Digital summing is not only "not" fundamentally broken, in theory it is superior to analog summing. If you don't trust me on that you can do a search from any responsible technology source. I won't waste even more bandwidth on the theory. Like console clocks this too has been vetted, and disproved while apparently not adequately.  Never trust anybody who can't spell (bus). 8) I have researched this modern phenomenon of ITB mixing vs, passive or  "outside the box", These range from passive sums with a mic preamp for make up gain to correct for insertion loss, or repurposed old school mixers/consoles. My thesis is that studios want to use their old school legacy outboard effects and this is simpler on an analog platform, and they probably benefit from KISS, when they have less options to mess up the finished product if there are less knobs within their reach.   8)Why? Studios want, no need, to differentiate themselves. They are already losing too much business to low cost digital gear. If they admit you don't need them, the rest of the world will finish mixing on their bedroom MAC. Are you arguing that digital is too clean, too pristine, so needs to add "analog sound flaws" to finish it?   Don't confuse EFX fashion trends and coloration for effect, with baseline performance. The best chef starts with a clean cooking pot and clean utensils, then adds spice to taste... you don't begin cooking with a dirty pot, and popular spices change from time to time.yes, that (those) was/were disproved. i recall one in the '80s that digital made your muscles weak.  ;D nonsense. Your emotions or the listener?

You should do what feels good to you, just don't try to justify it with bad science. There is no there there. I would love and profit from something being there. I have even tried to steer my friends still making analog gear to service that niche market while it lasts, but without technical justification to exist, to is hard to make a business argument to pursue what appears to be a fad.
Great analog and great digital should both sound like exactly nothing. A straight wire with gain, and eq and whatever (a clean palette).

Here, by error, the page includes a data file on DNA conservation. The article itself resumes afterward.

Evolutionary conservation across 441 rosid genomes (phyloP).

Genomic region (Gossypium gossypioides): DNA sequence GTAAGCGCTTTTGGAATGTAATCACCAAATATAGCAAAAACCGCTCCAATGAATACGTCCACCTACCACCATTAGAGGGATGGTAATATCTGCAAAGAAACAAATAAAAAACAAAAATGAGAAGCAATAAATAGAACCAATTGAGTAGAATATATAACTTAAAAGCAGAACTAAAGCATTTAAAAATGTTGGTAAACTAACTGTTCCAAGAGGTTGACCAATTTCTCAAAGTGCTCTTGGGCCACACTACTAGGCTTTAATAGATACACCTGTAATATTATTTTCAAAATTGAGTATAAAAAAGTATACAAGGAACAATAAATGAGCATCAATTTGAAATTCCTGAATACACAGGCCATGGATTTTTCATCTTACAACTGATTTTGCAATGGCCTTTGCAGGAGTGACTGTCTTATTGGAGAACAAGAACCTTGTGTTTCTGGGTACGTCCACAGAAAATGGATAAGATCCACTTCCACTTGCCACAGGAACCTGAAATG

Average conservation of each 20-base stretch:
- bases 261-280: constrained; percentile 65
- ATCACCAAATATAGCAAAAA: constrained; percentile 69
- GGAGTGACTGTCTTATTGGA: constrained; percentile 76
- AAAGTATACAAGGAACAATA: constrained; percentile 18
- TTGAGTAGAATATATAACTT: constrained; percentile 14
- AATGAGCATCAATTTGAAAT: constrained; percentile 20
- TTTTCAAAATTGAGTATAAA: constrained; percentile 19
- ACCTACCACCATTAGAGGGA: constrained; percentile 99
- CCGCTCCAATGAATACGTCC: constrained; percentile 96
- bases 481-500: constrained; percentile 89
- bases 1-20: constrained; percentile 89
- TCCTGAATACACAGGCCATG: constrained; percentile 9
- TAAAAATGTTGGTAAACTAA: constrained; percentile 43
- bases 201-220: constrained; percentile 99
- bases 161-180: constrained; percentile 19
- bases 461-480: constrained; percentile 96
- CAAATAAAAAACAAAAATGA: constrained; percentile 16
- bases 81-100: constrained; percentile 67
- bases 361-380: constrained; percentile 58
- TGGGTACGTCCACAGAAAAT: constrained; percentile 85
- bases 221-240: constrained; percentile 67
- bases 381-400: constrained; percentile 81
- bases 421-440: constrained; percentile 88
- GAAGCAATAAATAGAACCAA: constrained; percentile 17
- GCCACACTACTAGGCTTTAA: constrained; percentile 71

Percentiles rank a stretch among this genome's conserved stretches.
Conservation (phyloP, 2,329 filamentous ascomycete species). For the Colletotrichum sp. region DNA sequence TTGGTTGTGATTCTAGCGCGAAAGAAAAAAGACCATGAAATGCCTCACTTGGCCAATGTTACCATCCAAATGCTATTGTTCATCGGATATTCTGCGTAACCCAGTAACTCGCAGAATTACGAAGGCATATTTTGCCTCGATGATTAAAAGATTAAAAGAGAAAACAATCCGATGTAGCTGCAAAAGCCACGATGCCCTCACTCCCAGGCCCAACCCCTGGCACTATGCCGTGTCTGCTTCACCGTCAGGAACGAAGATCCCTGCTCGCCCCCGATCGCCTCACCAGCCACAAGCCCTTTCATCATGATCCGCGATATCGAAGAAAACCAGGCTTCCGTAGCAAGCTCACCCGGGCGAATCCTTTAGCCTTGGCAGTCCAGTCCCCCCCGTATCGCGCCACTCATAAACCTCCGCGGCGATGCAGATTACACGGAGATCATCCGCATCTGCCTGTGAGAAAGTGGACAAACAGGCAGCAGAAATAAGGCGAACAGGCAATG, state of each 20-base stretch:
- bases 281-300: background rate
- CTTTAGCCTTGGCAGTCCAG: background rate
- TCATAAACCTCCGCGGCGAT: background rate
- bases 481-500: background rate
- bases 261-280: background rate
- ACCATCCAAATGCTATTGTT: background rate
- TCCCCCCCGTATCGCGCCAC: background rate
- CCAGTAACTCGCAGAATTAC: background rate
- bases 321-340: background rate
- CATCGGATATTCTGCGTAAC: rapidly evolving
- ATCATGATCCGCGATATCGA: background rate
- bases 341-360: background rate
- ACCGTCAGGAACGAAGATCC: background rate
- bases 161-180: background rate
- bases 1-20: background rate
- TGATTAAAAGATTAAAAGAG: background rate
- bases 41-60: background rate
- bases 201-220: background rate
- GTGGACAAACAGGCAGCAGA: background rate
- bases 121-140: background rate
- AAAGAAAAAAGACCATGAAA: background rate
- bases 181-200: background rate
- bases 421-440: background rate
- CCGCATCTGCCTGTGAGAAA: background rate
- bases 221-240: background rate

As I have offered before, not all consoles are built to the same performance standard. I even suspect some cheap digital mixing software, may screw the pooch on summing (among other functions, like bit rate conversion), but don't damn the technology because of a few bad examples. Based on that, analog would be damned too because there are crap analog consoles out there too.

JR
Digital people defend Digital.. Analog people defend Analog.. there is a definite need for both! I believe "preference" will come full circle back to analog, just like the tube Amp did over transister... so before i blow 30k on a Digital board, i'll wait and watch the riders...If i were to buy a new kick ass "large frame" console right now, it would definitely be the APB Spectra VCA !!!
just my 2 cents...
Title: Re: Large format analog boards
Post by: Samuel Rees on May 18, 2012, 05:29:14 pm
I believe "preference" will come full circle back to analog, just like the tube Amp did over transister... so before i blow 30k on a Digital board, i'll wait and watch the riders...

Transistor amps were cheap to make, there were not serious technical advantages like recall and compactness like in digital desks. To each his own certainly, but digital is here to stay IMO. The StudioLive, the Si Compact, the GLD and the X32 are just the first wave of digitals moving into the small format. Imagine a third generation GLD product?